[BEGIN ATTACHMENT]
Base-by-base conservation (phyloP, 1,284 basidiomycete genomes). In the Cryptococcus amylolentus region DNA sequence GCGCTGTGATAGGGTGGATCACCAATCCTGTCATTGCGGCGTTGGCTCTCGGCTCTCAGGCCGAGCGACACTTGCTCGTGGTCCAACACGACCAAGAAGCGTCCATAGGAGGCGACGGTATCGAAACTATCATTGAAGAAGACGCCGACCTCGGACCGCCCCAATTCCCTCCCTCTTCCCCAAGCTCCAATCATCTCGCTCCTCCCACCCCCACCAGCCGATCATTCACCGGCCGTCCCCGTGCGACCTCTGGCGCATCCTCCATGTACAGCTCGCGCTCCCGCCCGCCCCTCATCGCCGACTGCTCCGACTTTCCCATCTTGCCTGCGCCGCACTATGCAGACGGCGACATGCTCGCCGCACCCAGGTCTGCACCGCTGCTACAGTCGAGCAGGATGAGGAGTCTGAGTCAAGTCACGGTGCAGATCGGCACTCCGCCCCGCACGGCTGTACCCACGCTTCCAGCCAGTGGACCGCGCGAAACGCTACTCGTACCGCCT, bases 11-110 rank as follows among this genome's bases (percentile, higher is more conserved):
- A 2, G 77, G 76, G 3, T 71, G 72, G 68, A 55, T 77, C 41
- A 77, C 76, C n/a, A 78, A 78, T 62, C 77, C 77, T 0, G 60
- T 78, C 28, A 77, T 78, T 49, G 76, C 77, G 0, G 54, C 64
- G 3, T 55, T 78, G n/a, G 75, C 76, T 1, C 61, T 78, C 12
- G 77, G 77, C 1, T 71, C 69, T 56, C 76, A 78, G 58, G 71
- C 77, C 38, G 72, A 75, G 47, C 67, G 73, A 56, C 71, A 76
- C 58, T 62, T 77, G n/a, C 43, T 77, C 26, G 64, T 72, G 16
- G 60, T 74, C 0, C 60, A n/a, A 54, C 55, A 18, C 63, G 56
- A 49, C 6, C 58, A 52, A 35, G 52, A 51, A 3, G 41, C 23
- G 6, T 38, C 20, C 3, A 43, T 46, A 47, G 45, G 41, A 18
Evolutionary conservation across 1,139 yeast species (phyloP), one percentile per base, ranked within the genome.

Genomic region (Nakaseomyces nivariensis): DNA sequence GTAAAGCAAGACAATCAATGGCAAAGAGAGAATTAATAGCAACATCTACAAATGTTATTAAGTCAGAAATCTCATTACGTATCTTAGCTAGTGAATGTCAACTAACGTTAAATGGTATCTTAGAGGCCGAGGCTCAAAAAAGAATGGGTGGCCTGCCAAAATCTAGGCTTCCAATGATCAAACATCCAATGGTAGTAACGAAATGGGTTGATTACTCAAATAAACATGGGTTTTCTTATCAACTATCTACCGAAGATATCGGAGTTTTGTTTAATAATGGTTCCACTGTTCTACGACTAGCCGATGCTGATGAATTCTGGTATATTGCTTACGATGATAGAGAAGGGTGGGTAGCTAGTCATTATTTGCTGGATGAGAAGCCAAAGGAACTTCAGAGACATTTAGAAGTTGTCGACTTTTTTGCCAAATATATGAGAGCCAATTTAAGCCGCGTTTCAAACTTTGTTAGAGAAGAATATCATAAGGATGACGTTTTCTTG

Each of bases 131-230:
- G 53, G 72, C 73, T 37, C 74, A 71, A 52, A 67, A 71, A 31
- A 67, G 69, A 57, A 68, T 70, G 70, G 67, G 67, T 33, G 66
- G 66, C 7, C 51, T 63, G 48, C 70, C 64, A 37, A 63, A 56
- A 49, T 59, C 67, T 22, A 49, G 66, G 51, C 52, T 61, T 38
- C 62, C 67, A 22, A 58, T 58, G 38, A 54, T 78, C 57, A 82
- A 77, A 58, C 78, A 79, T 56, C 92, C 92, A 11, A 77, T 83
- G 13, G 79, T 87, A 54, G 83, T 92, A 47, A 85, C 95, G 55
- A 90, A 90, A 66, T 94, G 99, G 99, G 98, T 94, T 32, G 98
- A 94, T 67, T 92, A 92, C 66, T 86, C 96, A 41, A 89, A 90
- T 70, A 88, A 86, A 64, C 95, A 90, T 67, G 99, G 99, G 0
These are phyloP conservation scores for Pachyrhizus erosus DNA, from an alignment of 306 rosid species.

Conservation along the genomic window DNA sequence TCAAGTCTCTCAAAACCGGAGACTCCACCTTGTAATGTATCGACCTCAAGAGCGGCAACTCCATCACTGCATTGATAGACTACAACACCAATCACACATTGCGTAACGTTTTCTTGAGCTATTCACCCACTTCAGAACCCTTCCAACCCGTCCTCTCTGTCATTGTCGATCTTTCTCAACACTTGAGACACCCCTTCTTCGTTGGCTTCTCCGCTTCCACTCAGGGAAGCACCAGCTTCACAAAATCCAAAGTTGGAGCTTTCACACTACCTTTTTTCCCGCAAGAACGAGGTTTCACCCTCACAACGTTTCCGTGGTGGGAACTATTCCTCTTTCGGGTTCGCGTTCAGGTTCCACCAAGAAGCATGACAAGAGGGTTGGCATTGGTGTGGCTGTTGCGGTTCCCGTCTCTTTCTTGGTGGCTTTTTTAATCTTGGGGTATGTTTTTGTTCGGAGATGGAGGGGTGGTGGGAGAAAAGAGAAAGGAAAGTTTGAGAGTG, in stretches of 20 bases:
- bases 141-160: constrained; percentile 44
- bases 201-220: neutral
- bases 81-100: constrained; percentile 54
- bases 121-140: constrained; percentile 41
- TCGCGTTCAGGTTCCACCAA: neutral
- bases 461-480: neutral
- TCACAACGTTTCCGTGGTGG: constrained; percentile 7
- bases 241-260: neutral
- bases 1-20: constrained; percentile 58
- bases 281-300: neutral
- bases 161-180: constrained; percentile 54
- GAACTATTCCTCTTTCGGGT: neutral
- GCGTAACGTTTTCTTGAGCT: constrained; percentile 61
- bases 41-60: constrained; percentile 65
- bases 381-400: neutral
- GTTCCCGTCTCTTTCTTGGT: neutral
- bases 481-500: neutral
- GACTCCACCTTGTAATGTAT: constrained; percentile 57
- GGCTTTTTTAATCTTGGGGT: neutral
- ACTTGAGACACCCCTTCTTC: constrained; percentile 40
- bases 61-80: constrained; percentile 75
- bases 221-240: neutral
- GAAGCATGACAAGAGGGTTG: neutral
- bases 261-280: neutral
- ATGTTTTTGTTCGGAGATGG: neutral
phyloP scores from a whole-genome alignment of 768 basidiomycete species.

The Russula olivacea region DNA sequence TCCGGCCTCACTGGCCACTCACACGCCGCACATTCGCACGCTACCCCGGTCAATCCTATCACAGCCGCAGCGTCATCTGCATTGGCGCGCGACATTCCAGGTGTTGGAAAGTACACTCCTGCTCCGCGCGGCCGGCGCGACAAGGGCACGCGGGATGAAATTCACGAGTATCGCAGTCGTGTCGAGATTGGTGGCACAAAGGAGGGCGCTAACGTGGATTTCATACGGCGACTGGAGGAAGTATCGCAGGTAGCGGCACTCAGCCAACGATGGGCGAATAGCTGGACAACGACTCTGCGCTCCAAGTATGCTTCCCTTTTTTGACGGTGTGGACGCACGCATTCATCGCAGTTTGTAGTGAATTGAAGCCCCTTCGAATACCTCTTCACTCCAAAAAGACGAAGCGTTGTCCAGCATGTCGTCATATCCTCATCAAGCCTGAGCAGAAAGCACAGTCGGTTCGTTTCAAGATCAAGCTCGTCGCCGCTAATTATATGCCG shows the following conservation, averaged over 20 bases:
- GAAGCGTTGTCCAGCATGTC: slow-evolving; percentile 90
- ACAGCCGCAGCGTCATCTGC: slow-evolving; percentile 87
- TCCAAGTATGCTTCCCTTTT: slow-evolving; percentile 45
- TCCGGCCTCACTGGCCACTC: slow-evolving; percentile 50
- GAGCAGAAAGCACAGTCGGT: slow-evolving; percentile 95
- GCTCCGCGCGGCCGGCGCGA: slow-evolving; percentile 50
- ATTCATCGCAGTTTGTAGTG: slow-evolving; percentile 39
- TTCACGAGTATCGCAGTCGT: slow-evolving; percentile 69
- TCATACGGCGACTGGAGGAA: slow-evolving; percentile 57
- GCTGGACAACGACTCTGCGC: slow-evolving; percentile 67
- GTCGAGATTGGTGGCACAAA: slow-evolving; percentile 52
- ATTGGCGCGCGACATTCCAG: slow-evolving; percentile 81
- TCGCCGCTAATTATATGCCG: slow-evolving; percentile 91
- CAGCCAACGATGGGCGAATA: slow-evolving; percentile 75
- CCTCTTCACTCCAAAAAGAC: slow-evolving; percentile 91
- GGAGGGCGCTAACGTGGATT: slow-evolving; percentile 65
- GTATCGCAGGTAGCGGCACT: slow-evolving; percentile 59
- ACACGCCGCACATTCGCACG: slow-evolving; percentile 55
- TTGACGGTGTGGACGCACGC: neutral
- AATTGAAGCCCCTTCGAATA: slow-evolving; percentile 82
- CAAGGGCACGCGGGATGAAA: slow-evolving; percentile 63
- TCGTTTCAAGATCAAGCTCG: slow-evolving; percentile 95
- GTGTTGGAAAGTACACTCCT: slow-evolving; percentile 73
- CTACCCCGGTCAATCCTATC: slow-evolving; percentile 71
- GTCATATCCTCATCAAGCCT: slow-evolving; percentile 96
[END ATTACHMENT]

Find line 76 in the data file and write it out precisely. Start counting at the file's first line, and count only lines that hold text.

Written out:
- GTGTTGGAAAGTACACTCCT: slow-evolving; percentile 73